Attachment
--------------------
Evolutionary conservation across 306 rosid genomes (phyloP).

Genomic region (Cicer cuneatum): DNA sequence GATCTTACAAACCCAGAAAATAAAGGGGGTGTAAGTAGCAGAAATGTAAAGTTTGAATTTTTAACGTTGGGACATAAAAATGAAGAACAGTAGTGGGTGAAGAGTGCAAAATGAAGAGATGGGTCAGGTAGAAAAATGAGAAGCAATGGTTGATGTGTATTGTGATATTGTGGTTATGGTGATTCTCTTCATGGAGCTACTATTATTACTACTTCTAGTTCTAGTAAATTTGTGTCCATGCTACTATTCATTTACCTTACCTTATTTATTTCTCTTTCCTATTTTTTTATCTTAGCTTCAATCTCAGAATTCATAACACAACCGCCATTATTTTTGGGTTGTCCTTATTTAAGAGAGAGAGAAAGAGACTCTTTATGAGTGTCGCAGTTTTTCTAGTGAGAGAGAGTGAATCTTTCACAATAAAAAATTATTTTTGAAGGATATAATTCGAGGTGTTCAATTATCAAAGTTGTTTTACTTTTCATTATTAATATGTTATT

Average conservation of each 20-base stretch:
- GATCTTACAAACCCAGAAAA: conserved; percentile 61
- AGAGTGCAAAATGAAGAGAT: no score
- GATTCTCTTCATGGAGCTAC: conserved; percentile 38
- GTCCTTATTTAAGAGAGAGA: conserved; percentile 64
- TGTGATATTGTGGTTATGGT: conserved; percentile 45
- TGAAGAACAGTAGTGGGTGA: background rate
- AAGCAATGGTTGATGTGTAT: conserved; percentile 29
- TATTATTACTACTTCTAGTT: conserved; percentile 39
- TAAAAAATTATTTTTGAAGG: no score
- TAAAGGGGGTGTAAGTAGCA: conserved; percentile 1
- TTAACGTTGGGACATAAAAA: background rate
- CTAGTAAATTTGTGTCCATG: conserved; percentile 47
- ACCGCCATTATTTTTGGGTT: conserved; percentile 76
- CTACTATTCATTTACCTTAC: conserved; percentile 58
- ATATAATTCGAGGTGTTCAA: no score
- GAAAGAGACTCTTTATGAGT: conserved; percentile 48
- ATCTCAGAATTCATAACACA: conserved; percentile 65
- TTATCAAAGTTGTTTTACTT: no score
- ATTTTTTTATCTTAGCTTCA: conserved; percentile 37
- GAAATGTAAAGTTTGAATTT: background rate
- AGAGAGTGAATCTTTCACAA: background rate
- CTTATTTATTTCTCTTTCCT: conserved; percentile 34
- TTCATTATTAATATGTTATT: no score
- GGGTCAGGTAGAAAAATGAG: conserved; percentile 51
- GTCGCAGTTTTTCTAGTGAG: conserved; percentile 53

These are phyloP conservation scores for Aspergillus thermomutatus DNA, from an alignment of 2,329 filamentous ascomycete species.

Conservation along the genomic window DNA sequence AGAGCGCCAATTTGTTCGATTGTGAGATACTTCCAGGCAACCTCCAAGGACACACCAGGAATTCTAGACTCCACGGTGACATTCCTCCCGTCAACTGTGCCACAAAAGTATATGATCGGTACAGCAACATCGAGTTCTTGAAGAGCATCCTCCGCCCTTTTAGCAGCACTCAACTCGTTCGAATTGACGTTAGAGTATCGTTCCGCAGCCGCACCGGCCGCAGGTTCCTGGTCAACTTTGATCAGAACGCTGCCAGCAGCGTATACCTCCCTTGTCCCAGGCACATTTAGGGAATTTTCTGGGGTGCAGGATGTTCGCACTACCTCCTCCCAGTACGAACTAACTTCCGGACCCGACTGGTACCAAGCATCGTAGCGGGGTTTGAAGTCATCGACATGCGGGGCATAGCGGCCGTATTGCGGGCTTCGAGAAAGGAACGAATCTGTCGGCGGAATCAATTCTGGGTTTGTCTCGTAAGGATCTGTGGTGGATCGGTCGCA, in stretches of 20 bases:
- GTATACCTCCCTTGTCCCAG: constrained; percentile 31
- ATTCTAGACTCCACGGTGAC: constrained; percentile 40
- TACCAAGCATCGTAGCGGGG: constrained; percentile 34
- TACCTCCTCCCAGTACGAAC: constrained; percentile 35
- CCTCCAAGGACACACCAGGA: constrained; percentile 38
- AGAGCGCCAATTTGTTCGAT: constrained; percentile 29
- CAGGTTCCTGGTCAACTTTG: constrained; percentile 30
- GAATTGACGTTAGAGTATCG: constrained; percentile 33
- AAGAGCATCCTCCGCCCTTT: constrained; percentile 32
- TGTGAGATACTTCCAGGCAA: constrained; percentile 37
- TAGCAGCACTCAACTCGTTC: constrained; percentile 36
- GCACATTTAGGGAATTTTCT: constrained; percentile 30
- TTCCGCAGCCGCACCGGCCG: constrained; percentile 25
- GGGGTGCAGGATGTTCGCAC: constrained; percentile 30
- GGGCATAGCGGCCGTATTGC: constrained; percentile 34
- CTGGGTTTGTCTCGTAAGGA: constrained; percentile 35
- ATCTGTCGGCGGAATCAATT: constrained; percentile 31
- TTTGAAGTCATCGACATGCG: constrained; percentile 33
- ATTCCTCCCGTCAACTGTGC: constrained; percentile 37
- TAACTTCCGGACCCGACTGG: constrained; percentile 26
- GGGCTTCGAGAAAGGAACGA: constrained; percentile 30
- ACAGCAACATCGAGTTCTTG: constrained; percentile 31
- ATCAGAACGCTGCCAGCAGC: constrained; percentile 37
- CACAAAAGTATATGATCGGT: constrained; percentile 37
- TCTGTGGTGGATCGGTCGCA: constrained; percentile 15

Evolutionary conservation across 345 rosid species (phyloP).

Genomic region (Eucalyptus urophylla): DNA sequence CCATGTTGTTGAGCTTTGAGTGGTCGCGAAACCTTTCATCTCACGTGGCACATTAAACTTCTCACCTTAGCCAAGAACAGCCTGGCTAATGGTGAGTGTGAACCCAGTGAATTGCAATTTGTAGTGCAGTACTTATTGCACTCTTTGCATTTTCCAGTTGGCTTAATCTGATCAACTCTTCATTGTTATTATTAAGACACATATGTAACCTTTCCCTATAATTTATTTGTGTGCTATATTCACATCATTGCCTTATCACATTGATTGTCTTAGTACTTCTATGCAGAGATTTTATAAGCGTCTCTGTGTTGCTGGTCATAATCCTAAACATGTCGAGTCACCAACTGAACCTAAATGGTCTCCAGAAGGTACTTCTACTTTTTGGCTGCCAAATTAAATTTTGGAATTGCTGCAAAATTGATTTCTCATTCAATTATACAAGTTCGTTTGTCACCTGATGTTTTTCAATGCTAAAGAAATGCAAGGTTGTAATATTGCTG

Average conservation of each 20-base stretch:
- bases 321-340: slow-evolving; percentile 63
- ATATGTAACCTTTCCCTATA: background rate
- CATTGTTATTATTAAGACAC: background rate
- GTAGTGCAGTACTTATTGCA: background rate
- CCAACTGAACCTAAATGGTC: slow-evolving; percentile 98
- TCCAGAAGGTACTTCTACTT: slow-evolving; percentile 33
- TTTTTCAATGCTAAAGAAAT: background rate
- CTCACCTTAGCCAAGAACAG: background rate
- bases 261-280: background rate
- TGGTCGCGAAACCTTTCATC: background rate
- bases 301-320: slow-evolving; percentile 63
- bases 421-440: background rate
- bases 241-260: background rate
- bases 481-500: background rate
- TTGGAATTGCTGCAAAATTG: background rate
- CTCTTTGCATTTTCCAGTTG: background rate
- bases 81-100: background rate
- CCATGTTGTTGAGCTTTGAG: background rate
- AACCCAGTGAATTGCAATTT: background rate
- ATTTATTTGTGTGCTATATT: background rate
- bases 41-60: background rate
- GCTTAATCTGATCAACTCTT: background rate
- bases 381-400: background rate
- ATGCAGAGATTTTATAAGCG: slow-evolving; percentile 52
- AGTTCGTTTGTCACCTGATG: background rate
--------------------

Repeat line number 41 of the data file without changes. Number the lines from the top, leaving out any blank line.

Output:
- TAGCAGCACTCAACTCGTTC: constrained; percentile 36